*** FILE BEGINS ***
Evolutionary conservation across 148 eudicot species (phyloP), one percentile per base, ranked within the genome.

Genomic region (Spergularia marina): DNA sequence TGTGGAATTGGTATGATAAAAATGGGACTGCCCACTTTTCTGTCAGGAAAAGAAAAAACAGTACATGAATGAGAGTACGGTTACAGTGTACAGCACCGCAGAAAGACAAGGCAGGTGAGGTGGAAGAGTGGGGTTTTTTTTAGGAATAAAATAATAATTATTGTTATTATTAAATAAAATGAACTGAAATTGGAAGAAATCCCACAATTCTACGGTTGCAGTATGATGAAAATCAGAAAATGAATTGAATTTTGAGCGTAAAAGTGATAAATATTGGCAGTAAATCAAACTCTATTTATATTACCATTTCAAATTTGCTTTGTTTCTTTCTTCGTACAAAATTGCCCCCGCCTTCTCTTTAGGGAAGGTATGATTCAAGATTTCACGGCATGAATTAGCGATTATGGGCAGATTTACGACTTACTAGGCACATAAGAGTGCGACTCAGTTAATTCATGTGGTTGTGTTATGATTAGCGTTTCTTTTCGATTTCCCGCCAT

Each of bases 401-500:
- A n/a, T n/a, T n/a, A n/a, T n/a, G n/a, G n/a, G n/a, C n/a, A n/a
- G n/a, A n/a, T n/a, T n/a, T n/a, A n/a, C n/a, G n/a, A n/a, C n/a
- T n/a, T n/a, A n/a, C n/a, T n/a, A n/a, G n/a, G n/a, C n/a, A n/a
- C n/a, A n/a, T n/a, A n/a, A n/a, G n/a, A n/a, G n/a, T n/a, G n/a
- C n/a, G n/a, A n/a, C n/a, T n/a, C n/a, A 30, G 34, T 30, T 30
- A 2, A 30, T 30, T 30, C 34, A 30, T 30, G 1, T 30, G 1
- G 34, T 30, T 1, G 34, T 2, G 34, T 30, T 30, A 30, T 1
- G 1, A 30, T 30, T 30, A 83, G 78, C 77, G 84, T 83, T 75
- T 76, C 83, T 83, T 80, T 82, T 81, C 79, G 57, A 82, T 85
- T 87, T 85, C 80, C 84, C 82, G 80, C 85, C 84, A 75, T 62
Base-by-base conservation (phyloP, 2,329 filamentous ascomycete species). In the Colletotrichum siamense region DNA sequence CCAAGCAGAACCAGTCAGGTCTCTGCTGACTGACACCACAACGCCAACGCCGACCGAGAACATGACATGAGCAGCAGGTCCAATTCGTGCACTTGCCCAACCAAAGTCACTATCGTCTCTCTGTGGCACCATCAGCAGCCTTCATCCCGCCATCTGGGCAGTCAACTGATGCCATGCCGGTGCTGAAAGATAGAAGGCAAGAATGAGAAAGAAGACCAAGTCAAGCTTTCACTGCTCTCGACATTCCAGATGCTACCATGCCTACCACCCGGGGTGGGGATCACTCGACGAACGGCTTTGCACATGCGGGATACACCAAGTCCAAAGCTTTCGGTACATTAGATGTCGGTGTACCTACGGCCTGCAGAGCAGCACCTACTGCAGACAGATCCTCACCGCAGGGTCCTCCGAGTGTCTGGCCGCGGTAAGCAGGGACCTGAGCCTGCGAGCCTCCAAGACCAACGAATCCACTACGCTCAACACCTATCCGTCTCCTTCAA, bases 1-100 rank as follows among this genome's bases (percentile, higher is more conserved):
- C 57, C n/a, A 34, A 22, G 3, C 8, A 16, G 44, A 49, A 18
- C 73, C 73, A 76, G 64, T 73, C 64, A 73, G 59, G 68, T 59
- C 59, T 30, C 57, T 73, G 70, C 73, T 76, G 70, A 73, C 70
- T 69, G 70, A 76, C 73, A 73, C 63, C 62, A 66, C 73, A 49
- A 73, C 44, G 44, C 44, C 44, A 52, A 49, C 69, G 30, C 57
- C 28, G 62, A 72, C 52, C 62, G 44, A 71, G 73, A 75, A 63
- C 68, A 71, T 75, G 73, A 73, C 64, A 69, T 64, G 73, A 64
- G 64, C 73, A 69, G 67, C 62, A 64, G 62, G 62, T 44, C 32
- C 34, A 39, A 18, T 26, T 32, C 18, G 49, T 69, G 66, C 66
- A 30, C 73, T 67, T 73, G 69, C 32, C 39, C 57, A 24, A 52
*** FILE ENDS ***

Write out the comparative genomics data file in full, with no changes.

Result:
Evolutionary conservation across 148 eudicot species (phyloP), one percentile per base, ranked within the genome.

Genomic region (Spergularia marina): DNA sequence TGTGGAATTGGTATGATAAAAATGGGACTGCCCACTTTTCTGTCAGGAAAAGAAAAAACAGTACATGAATGAGAGTACGGTTACAGTGTACAGCACCGCAGAAAGACAAGGCAGGTGAGGTGGAAGAGTGGGGTTTTTTTTAGGAATAAAATAATAATTATTGTTATTATTAAATAAAATGAACTGAAATTGGAAGAAATCCCACAATTCTACGGTTGCAGTATGATGAAAATCAGAAAATGAATTGAATTTTGAGCGTAAAAGTGATAAATATTGGCAGTAAATCAAACTCTATTTATATTACCATTTCAAATTTGCTTTGTTTCTTTCTTCGTACAAAATTGCCCCCGCCTTCTCTTTAGGGAAGGTATGATTCAAGATTTCACGGCATGAATTAGCGATTATGGGCAGATTTACGACTTACTAGGCACATAAGAGTGCGACTCAGTTAATTCATGTGGTTGTGTTATGATTAGCGTTTCTTTTCGATTTCCCGCCAT

Each of bases 401-500:
- A n/a, T n/a, T n/a, A n/a, T n/a, G n/a, G n/a, G n/a, C n/a, A n/a
- G n/a, A n/a, T n/a, T n/a, T n/a, A n/a, C n/a, G n/a, A n/a, C n/a
- T n/a, T n/a, A n/a, C n/a, T n/a, A n/a, G n/a, G n/a, C n/a, A n/a
- C n/a, A n/a, T n/a, A n/a, A n/a, G n/a, A n/a, G n/a, T n/a, G n/a
- C n/a, G n/a, A n/a, C n/a, T n/a, C n/a, A 30, G 34, T 30, T 30
- A 2, A 30, T 30, T 30, C 34, A 30, T 30, G 1, T 30, G 1
- G 34, T 30, T 1, G 34, T 2, G 34, T 30, T 30, A 30, T 1
- G 1, A 30, T 30, T 30, A 83, G 78, C 77, G 84, T 83, T 75
- T 76, C 83, T 83, T 80, T 82, T 81, C 79, G 57, A 82, T 85
- T 87, T 85, C 80, C 84, C 82, G 80, C 85, C 84, A 75, T 62
Base-by-base conservation (phyloP, 2,329 filamentous ascomycete species). In the Colletotrichum siamense region DNA sequence CCAAGCAGAACCAGTCAGGTCTCTGCTGACTGACACCACAACGCCAACGCCGACCGAGAACATGACATGAGCAGCAGGTCCAATTCGTGCACTTGCCCAACCAAAGTCACTATCGTCTCTCTGTGGCACCATCAGCAGCCTTCATCCCGCCATCTGGGCAGTCAACTGATGCCATGCCGGTGCTGAAAGATAGAAGGCAAGAATGAGAAAGAAGACCAAGTCAAGCTTTCACTGCTCTCGACATTCCAGATGCTACCATGCCTACCACCCGGGGTGGGGATCACTCGACGAACGGCTTTGCACATGCGGGATACACCAAGTCCAAAGCTTTCGGTACATTAGATGTCGGTGTACCTACGGCCTGCAGAGCAGCACCTACTGCAGACAGATCCTCACCGCAGGGTCCTCCGAGTGTCTGGCCGCGGTAAGCAGGGACCTGAGCCTGCGAGCCTCCAAGACCAACGAATCCACTACGCTCAACACCTATCCGTCTCCTTCAA, bases 1-100 rank as follows among this genome's bases (percentile, higher is more conserved):
- C 57, C n/a, A 34, A 22, G 3, C 8, A 16, G 44, A 49, A 18
- C 73, C 73, A 76, G 64, T 73, C 64, A 73, G 59, G 68, T 59
- C 59, T 30, C 57, T 73, G 70, C 73, T 76, G 70, A 73, C 70
- T 69, G 70, A 76, C 73, A 73, C 63, C 62, A 66, C 73, A 49
- A 73, C 44, G 44, C 44, C 44, A 52, A 49, C 69, G 30, C 57
- C 28, G 62, A 72, C 52, C 62, G 44, A 71, G 73, A 75, A 63
- C 68, A 71, T 75, G 73, A 73, C 64, A 69, T 64, G 73, A 64
- G 64, C 73, A 69, G 67, C 62, A 64, G 62, G 62, T 44, C 32
- C 34, A 39, A 18, T 26, T 32, C 18, G 49, T 69, G 66, C 66
- A 30, C 73, T 67, T 73, G 69, C 32, C 39, C 57, A 24, A 52